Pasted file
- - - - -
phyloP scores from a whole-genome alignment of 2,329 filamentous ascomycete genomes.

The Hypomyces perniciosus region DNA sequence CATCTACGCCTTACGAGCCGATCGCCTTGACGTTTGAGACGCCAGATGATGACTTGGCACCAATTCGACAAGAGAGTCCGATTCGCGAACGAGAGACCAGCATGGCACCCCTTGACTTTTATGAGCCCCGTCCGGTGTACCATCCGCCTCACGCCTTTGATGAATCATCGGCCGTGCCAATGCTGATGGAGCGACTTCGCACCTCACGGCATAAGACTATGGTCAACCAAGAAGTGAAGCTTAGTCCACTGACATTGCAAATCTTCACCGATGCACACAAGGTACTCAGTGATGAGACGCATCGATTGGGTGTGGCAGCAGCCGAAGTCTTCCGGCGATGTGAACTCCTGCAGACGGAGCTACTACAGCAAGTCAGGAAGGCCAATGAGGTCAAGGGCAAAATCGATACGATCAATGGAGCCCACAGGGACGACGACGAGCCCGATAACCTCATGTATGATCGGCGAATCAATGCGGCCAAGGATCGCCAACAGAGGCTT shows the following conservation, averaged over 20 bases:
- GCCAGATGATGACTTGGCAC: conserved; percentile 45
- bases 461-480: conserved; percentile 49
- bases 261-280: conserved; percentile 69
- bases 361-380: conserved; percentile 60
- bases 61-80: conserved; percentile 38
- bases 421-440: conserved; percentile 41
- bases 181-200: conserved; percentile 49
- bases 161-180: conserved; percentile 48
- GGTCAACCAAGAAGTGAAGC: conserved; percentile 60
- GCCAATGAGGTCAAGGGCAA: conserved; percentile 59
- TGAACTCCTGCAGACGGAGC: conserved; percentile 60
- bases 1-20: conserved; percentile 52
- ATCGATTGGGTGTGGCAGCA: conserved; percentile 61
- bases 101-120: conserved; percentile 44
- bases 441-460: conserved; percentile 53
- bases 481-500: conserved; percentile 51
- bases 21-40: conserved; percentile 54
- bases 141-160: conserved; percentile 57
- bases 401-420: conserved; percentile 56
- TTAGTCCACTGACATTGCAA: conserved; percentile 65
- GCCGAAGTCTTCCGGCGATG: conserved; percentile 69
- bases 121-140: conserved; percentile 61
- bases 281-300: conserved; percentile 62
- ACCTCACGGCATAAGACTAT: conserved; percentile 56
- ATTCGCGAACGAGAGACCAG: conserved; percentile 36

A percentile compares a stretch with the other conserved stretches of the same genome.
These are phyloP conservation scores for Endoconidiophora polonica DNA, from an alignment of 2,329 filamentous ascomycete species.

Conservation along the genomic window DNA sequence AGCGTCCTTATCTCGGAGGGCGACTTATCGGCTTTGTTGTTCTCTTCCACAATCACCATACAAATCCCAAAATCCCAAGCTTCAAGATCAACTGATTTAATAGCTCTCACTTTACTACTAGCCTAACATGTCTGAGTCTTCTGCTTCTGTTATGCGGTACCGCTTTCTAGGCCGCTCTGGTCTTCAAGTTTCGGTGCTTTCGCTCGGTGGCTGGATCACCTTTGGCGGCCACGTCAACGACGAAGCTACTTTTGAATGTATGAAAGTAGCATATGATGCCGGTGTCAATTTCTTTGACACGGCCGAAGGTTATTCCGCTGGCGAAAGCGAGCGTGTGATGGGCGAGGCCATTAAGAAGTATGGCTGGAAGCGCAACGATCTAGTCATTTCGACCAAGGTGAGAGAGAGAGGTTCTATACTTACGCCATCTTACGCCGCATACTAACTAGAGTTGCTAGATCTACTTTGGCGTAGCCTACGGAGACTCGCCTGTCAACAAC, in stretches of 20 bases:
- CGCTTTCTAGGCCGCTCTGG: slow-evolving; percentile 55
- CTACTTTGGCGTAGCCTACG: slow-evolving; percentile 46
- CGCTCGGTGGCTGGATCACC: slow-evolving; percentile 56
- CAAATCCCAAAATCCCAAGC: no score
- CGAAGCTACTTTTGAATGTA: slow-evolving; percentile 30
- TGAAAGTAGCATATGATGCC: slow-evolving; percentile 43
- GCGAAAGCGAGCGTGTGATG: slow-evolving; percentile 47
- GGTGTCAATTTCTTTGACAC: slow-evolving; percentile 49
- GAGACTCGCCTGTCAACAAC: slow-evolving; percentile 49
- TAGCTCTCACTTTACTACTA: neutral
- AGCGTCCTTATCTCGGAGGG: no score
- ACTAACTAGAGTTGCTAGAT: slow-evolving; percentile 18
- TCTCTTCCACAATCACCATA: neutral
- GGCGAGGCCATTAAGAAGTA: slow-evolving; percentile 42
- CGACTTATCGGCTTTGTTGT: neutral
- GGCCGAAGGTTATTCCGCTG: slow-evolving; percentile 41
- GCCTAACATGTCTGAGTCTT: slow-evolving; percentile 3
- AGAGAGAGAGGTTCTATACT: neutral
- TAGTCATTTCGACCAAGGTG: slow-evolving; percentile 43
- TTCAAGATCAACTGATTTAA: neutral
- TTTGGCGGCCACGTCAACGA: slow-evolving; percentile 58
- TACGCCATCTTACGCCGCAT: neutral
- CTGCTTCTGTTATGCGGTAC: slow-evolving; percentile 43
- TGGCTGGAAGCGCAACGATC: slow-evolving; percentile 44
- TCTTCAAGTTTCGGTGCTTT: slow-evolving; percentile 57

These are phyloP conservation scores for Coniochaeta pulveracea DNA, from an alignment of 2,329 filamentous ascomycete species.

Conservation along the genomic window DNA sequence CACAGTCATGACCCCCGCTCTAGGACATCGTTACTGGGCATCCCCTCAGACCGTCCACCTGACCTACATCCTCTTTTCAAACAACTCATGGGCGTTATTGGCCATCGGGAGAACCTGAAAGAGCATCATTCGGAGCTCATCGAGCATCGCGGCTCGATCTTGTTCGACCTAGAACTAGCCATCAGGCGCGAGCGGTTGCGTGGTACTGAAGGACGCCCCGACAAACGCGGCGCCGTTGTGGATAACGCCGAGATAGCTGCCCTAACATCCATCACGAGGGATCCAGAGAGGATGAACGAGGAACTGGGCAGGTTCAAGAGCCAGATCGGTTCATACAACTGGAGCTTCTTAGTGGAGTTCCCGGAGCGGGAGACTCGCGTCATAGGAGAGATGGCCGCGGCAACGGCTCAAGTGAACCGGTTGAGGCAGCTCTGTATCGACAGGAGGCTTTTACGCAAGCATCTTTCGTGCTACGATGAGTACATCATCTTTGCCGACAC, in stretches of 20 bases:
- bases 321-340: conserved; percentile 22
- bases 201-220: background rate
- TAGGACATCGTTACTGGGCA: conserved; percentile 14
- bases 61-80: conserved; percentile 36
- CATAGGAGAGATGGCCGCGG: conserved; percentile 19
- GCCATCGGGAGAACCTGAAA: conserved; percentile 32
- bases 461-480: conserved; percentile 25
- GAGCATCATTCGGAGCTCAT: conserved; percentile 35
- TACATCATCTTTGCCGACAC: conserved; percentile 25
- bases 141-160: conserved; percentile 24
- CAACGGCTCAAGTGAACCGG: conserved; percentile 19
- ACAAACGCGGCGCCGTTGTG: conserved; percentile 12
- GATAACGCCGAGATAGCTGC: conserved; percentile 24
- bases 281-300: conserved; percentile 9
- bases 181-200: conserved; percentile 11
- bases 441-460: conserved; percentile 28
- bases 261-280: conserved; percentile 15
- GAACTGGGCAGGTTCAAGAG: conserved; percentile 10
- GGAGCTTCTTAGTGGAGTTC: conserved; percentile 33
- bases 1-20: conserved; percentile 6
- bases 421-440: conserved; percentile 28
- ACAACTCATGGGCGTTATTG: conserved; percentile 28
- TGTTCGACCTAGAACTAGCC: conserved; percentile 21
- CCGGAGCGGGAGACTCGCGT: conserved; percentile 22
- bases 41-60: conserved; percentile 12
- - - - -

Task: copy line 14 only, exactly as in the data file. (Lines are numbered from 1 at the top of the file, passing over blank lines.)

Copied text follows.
- bases 1-20: conserved; percentile 52